What is not allowed

Twitter claims to have a rule against wishing death on people. Cue hollow laughter.

Twitter has said that tweets wishing for Donald Trump’s death in the wake of the president’s diagnosis with Covid-19 violate its policies and could result in suspension.

But what about all those tweets wishing for JK Rowling’s death?

“Tweets that wish or hope for death, serious bodily harm or fatal disease against anyone are not allowed and will need to be removed,” the company said in a tweet. A spokesman told the Guardian this policy has been in place since April and applies to all users, not just Trump.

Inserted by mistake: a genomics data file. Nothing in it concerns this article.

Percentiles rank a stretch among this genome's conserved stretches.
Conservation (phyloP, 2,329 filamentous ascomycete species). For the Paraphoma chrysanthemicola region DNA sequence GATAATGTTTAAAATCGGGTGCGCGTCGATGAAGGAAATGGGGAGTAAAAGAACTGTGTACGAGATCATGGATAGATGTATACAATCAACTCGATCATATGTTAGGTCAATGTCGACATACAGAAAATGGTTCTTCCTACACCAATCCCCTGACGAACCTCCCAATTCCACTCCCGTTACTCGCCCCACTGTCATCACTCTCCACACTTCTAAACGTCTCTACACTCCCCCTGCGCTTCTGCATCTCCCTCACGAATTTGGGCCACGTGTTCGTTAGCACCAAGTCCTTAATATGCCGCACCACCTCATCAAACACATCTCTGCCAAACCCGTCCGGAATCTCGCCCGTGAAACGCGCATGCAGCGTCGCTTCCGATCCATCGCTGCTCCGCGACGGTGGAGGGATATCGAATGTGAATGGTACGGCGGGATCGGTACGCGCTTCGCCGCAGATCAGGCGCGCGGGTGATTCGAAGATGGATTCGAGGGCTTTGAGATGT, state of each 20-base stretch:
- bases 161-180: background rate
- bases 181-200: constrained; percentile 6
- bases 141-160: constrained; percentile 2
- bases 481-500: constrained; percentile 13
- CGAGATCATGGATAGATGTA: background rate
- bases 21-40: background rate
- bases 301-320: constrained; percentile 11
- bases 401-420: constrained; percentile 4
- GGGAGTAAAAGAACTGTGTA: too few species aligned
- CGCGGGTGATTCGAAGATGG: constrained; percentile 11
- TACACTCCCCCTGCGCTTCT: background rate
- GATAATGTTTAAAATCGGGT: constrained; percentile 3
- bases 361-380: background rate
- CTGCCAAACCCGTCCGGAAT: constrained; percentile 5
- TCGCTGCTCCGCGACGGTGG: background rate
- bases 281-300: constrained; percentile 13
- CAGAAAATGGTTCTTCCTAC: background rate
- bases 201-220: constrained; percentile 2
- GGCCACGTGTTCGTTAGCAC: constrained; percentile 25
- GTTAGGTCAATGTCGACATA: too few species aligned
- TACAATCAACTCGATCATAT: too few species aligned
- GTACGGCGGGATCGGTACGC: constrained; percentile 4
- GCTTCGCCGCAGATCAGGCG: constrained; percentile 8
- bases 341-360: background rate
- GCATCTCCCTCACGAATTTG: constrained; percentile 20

That last sentence is confused: they mean the rule applies to all targets, not just Trump. It’s a rule for all users, applied to all targets. Except of course that it isn’t.

The announcement came as a surprise to many Twitter users, especially people in marginalized communities who say they frequently experience abuse on the platform. Evan Greer said that as a trans woman and the primary spokesperson for the digital rights organization Fight For the Future, she receives death threats on a “weekly, sometimes daily basis”.

Thanks Guardian. Anything about actual women? Anything at all? (Spoiler: no.)

Many people on Twitter described the policy as hypocritical, and pointed out that some users regularly receive death threats with little response from Twitter.

Women, especially.

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